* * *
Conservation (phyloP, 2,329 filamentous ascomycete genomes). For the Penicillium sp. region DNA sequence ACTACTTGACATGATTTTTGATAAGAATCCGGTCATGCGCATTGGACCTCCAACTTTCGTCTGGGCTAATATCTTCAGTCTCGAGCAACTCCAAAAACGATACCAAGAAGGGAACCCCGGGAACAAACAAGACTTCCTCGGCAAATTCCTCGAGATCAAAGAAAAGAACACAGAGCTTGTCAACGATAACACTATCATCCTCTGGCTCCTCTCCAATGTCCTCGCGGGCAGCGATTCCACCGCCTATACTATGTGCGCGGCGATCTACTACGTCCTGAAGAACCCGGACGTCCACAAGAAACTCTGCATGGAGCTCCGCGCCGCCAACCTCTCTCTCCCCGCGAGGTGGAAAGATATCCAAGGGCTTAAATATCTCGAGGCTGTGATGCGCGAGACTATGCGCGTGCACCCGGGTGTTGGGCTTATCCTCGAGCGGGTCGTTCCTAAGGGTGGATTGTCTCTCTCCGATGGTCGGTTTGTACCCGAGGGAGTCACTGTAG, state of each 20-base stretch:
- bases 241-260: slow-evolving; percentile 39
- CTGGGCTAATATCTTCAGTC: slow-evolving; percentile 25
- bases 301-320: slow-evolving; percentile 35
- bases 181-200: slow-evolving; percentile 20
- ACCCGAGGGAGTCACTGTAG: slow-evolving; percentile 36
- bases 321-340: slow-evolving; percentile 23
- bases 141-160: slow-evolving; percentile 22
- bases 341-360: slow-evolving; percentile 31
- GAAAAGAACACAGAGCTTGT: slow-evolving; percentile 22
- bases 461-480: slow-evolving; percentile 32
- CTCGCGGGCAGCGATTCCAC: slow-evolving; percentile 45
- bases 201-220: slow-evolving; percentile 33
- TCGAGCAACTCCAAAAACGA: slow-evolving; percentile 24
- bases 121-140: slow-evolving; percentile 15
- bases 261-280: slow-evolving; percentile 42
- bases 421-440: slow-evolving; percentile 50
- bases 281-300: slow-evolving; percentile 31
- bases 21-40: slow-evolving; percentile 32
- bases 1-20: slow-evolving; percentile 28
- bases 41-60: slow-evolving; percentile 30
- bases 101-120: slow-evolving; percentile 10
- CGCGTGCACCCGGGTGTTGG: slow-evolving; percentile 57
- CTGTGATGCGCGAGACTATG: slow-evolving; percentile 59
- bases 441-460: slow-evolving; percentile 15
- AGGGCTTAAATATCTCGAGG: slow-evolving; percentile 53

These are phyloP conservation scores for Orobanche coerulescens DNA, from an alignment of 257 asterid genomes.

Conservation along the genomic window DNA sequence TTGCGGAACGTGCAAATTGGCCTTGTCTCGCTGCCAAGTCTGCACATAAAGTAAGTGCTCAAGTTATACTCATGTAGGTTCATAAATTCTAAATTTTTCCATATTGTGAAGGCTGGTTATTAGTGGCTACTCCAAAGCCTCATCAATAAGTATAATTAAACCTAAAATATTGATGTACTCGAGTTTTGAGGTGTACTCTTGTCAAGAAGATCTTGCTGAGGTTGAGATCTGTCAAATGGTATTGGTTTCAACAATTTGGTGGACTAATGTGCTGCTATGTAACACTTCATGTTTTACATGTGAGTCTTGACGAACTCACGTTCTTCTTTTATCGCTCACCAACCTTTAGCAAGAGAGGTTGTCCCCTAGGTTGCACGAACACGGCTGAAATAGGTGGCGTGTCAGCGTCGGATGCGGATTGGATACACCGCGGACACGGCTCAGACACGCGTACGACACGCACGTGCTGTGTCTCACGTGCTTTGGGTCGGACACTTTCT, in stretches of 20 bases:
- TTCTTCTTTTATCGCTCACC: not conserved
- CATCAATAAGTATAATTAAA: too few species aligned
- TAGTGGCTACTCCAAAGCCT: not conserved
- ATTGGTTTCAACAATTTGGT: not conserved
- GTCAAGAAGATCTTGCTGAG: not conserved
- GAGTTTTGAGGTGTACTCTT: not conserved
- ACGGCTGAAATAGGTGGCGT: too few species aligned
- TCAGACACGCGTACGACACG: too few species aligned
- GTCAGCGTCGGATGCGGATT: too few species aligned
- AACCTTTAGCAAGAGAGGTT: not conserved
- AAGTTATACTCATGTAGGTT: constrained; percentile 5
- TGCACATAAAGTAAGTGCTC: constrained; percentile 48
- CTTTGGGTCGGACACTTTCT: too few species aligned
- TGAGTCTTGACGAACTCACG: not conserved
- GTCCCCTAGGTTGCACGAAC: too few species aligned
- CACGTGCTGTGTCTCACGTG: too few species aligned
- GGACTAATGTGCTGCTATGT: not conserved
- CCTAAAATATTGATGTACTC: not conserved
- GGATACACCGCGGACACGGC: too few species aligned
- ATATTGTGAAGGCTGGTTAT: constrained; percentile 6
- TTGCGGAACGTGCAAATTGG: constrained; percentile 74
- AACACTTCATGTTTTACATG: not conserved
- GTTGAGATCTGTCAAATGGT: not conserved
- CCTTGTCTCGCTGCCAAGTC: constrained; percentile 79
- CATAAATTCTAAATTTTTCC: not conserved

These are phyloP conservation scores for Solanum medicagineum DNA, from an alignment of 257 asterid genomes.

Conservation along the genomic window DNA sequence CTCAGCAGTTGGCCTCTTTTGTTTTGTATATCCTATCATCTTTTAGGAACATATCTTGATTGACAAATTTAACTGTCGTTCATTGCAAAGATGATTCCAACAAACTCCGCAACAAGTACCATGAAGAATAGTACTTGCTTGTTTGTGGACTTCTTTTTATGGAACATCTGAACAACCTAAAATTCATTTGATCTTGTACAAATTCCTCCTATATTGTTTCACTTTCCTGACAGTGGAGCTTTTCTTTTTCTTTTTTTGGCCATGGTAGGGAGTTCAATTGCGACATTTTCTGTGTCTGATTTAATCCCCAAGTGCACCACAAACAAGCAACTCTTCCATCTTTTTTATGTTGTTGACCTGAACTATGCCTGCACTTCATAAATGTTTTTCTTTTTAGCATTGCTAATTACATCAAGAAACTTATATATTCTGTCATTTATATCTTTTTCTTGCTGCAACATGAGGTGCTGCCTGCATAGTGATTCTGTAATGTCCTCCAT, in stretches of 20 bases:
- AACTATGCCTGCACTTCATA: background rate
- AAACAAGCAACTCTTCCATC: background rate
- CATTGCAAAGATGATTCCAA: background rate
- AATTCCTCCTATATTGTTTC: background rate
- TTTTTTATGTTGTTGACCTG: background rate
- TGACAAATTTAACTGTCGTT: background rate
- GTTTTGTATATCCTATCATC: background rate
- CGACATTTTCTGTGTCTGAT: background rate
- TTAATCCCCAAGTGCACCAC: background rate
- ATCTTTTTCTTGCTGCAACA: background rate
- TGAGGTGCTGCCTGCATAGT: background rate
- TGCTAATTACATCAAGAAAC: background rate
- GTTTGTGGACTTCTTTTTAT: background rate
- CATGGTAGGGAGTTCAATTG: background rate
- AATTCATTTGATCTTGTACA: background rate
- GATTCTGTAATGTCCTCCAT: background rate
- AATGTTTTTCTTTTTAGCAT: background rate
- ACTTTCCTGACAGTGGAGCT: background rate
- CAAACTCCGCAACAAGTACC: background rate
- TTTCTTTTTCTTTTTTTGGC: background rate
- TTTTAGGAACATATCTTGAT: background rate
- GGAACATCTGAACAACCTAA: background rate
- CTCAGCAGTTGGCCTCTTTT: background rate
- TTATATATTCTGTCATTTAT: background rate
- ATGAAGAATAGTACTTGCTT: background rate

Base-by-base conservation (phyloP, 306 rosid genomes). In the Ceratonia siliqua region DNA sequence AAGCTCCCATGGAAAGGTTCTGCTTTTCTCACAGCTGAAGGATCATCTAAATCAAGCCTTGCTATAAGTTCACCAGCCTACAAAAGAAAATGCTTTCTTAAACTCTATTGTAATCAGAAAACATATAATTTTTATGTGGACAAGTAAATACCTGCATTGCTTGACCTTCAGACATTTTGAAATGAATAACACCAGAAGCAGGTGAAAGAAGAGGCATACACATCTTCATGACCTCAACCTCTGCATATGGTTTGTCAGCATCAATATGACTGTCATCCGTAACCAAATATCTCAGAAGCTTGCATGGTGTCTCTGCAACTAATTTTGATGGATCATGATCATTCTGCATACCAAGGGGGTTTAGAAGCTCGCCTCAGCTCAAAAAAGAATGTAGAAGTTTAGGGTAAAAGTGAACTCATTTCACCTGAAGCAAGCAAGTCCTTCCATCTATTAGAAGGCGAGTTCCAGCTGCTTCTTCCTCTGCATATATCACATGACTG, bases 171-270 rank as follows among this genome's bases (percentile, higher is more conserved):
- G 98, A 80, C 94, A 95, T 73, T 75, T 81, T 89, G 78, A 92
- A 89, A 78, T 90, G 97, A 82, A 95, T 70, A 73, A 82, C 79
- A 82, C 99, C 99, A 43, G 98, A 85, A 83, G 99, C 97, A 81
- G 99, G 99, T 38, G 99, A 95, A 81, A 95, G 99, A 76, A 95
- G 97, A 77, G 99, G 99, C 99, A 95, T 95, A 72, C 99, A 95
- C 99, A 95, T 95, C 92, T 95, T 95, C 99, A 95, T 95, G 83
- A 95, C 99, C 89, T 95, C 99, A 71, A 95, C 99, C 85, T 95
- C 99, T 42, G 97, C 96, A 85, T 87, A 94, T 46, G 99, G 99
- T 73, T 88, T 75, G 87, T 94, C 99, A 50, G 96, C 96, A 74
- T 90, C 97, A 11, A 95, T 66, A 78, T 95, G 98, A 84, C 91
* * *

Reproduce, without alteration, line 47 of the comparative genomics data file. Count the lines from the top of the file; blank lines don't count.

- GGATACACCGCGGACACGGC: too few species aligned